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Special Drones used for Automatic Detection of Cough, Sneeze and more

Special Drones used for Automatic Detection of Cough, Sneeze and more

Draganfly, a US drone maker that is also one of the major competitors of DJI Chinese drones, has partnered up with the Australian Department of Defense and the University of South Australia. The company is working on special pandemic drones that can automatically detect sneeze, cough, fever, respiratory rate, and more from a distance.

The pandemic drones are a result of the collaboration between the University of South Australia and the Australian DOD called the Vital Intelligence Project. The project deals with incorporating Artificial Intelligence with deep learning and data science. With the help of AI, the pandemic drone will be able to track and detect respiratory diseases from a distance. It will help increase the chances of recovering people as well as detecting them amid a crowd or even at their home.

The Vital Intelligence project claims that the Draganfly will be able to detect cough, sneeze, and fever from a distance, but how the working of the drone goes has not been revealed by the Australian government yet. The Association has also released a demo video of the pandemic drone, and sure it is, that the drone can detect COVID-19 symptoms from a distance and alert immediately.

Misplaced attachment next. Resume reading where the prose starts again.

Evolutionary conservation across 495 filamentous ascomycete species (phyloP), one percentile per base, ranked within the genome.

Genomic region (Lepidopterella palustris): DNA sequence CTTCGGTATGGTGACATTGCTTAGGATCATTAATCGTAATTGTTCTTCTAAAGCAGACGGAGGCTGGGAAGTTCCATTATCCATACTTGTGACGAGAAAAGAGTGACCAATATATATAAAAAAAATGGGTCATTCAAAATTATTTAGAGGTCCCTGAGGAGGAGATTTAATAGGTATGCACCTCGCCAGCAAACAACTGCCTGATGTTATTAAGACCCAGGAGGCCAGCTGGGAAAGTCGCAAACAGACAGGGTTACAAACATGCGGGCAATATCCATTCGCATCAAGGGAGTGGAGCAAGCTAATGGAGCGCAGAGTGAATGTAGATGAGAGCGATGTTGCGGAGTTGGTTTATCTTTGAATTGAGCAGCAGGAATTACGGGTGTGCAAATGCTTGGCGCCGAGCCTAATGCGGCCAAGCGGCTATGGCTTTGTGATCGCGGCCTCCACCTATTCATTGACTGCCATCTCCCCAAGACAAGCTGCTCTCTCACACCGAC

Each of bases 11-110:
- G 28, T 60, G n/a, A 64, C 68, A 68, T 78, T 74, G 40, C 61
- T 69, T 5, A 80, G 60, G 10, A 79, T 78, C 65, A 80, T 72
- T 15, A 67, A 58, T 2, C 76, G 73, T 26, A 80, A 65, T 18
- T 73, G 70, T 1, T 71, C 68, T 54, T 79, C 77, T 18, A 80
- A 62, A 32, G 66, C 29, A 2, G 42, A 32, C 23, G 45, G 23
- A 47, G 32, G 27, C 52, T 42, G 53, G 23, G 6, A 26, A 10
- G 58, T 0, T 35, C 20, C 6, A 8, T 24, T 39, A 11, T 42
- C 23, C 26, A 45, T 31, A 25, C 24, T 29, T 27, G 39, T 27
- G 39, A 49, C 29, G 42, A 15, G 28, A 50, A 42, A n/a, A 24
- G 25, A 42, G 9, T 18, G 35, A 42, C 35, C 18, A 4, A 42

The Director of Draganfly, and the former White House Chief of Staff, Andy Card, said that “As we move forward, drones and autonomous technology doing detection will be an important part of ensuring public safety.” He further added, “Draganfly is honored to work on such an important project given the current pandemic facing the world with COVID-19”.

The Australian government has released no official statement on when the pandemic drones are expected to be released or whether they will initiate the project just as a pilot test in some areas before they decide to release it to the entire world globally. Most people in the US may find it uneasy about having a drone monitoring them all the time, like respiratory breathing, coughing, and sneezing. Still, in the long run, it is for the safety of the population. A spokesperson of Draganfly on being asked about the drones said, “working with local and regional gov. officials on engaging the drones as soon as possible in the most obvious hot spots throughout the US.”

If facts are to be checked, the cost involved in the Vital Intelligence Project is nothing compared to the cost involved in other researches being carried on to help stop the spread of Coronavirus across the world. Although the prospect of having a futuristic drone monitoring the health of individuals seems a little far-fetched, the day is not far when it will come true, and the pandemic drones will be on the street alerting us on detecting a COVID-19 positive case.

No further comments are released by the Association or the government of Australia about the pandemic drones or its date of release. On being contacted for information, there was no response from their end.

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